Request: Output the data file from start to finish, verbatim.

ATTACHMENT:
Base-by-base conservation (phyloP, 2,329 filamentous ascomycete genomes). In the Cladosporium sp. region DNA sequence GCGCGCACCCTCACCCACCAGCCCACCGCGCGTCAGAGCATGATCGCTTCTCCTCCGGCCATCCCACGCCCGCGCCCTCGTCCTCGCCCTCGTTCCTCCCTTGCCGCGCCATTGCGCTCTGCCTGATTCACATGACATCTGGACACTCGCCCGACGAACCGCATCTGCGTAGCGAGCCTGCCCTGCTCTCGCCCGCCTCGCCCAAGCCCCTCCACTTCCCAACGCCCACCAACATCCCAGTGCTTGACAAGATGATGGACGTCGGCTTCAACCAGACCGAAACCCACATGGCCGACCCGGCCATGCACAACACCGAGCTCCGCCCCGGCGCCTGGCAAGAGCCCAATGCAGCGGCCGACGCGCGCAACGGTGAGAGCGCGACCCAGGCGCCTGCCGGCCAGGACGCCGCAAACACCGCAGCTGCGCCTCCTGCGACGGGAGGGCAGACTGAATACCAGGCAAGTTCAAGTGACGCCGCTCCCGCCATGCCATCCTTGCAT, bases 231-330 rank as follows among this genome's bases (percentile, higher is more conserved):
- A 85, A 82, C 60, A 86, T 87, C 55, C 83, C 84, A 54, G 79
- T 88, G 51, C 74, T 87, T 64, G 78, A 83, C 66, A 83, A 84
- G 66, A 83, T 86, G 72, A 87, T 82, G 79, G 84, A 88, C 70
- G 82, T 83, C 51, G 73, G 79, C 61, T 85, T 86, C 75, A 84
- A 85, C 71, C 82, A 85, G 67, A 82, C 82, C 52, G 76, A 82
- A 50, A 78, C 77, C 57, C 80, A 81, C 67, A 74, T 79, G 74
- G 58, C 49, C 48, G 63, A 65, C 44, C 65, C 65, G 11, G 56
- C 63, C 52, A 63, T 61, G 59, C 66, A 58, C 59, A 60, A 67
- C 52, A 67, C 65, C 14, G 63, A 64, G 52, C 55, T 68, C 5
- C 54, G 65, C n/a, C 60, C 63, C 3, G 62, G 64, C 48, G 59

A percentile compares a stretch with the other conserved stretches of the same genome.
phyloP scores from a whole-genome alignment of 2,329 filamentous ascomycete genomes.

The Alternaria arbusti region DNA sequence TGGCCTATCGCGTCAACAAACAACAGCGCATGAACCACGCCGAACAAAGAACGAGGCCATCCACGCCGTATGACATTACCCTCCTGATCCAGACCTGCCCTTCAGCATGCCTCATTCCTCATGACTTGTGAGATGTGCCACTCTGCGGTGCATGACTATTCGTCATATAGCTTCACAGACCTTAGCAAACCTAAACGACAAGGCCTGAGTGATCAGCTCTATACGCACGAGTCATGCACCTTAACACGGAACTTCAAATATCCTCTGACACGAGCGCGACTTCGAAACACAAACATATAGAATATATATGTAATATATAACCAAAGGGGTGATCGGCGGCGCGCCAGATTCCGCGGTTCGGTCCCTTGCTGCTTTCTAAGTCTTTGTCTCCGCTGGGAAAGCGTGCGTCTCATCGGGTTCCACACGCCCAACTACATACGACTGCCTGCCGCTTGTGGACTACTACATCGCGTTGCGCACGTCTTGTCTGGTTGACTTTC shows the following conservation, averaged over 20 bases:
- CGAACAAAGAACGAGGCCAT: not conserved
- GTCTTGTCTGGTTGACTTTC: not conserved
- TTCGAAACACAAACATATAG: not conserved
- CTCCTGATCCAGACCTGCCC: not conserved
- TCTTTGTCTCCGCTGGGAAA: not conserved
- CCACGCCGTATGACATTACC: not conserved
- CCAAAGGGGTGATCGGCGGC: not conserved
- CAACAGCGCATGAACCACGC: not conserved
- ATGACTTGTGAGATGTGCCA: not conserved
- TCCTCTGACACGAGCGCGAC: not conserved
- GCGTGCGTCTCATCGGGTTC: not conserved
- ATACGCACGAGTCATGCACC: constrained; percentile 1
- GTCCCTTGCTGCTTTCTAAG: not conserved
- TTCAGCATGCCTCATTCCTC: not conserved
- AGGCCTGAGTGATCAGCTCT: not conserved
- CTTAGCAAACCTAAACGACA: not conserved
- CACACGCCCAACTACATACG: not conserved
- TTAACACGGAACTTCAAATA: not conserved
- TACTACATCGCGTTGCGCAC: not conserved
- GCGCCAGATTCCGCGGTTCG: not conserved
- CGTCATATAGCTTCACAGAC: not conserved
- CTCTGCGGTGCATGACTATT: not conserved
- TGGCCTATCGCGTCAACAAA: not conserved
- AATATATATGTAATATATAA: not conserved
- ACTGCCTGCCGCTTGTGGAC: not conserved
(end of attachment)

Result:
Base-by-base conservation (phyloP, 2,329 filamentous ascomycete genomes). In the Cladosporium sp. region DNA sequence GCGCGCACCCTCACCCACCAGCCCACCGCGCGTCAGAGCATGATCGCTTCTCCTCCGGCCATCCCACGCCCGCGCCCTCGTCCTCGCCCTCGTTCCTCCCTTGCCGCGCCATTGCGCTCTGCCTGATTCACATGACATCTGGACACTCGCCCGACGAACCGCATCTGCGTAGCGAGCCTGCCCTGCTCTCGCCCGCCTCGCCCAAGCCCCTCCACTTCCCAACGCCCACCAACATCCCAGTGCTTGACAAGATGATGGACGTCGGCTTCAACCAGACCGAAACCCACATGGCCGACCCGGCCATGCACAACACCGAGCTCCGCCCCGGCGCCTGGCAAGAGCCCAATGCAGCGGCCGACGCGCGCAACGGTGAGAGCGCGACCCAGGCGCCTGCCGGCCAGGACGCCGCAAACACCGCAGCTGCGCCTCCTGCGACGGGAGGGCAGACTGAATACCAGGCAAGTTCAAGTGACGCCGCTCCCGCCATGCCATCCTTGCAT, bases 231-330 rank as follows among this genome's bases (percentile, higher is more conserved):
- A 85, A 82, C 60, A 86, T 87, C 55, C 83, C 84, A 54, G 79
- T 88, G 51, C 74, T 87, T 64, G 78, A 83, C 66, A 83, A 84
- G 66, A 83, T 86, G 72, A 87, T 82, G 79, G 84, A 88, C 70
- G 82, T 83, C 51, G 73, G 79, C 61, T 85, T 86, C 75, A 84
- A 85, C 71, C 82, A 85, G 67, A 82, C 82, C 52, G 76, A 82
- A 50, A 78, C 77, C 57, C 80, A 81, C 67, A 74, T 79, G 74
- G 58, C 49, C 48, G 63, A 65, C 44, C 65, C 65, G 11, G 56
- C 63, C 52, A 63, T 61, G 59, C 66, A 58, C 59, A 60, A 67
- C 52, A 67, C 65, C 14, G 63, A 64, G 52, C 55, T 68, C 5
- C 54, G 65, C n/a, C 60, C 63, C 3, G 62, G 64, C 48, G 59

A percentile compares a stretch with the other conserved stretches of the same genome.
phyloP scores from a whole-genome alignment of 2,329 filamentous ascomycete genomes.

The Alternaria arbusti region DNA sequence TGGCCTATCGCGTCAACAAACAACAGCGCATGAACCACGCCGAACAAAGAACGAGGCCATCCACGCCGTATGACATTACCCTCCTGATCCAGACCTGCCCTTCAGCATGCCTCATTCCTCATGACTTGTGAGATGTGCCACTCTGCGGTGCATGACTATTCGTCATATAGCTTCACAGACCTTAGCAAACCTAAACGACAAGGCCTGAGTGATCAGCTCTATACGCACGAGTCATGCACCTTAACACGGAACTTCAAATATCCTCTGACACGAGCGCGACTTCGAAACACAAACATATAGAATATATATGTAATATATAACCAAAGGGGTGATCGGCGGCGCGCCAGATTCCGCGGTTCGGTCCCTTGCTGCTTTCTAAGTCTTTGTCTCCGCTGGGAAAGCGTGCGTCTCATCGGGTTCCACACGCCCAACTACATACGACTGCCTGCCGCTTGTGGACTACTACATCGCGTTGCGCACGTCTTGTCTGGTTGACTTTC shows the following conservation, averaged over 20 bases:
- CGAACAAAGAACGAGGCCAT: not conserved
- GTCTTGTCTGGTTGACTTTC: not conserved
- TTCGAAACACAAACATATAG: not conserved
- CTCCTGATCCAGACCTGCCC: not conserved
- TCTTTGTCTCCGCTGGGAAA: not conserved
- CCACGCCGTATGACATTACC: not conserved
- CCAAAGGGGTGATCGGCGGC: not conserved
- CAACAGCGCATGAACCACGC: not conserved
- ATGACTTGTGAGATGTGCCA: not conserved
- TCCTCTGACACGAGCGCGAC: not conserved
- GCGTGCGTCTCATCGGGTTC: not conserved
- ATACGCACGAGTCATGCACC: constrained; percentile 1
- GTCCCTTGCTGCTTTCTAAG: not conserved
- TTCAGCATGCCTCATTCCTC: not conserved
- AGGCCTGAGTGATCAGCTCT: not conserved
- CTTAGCAAACCTAAACGACA: not conserved
- CACACGCCCAACTACATACG: not conserved
- TTAACACGGAACTTCAAATA: not conserved
- TACTACATCGCGTTGCGCAC: not conserved
- GCGCCAGATTCCGCGGTTCG: not conserved
- CGTCATATAGCTTCACAGAC: not conserved
- CTCTGCGGTGCATGACTATT: not conserved
- TGGCCTATCGCGTCAACAAA: not conserved
- AATATATATGTAATATATAA: not conserved
- ACTGCCTGCCGCTTGTGGAC: not conserved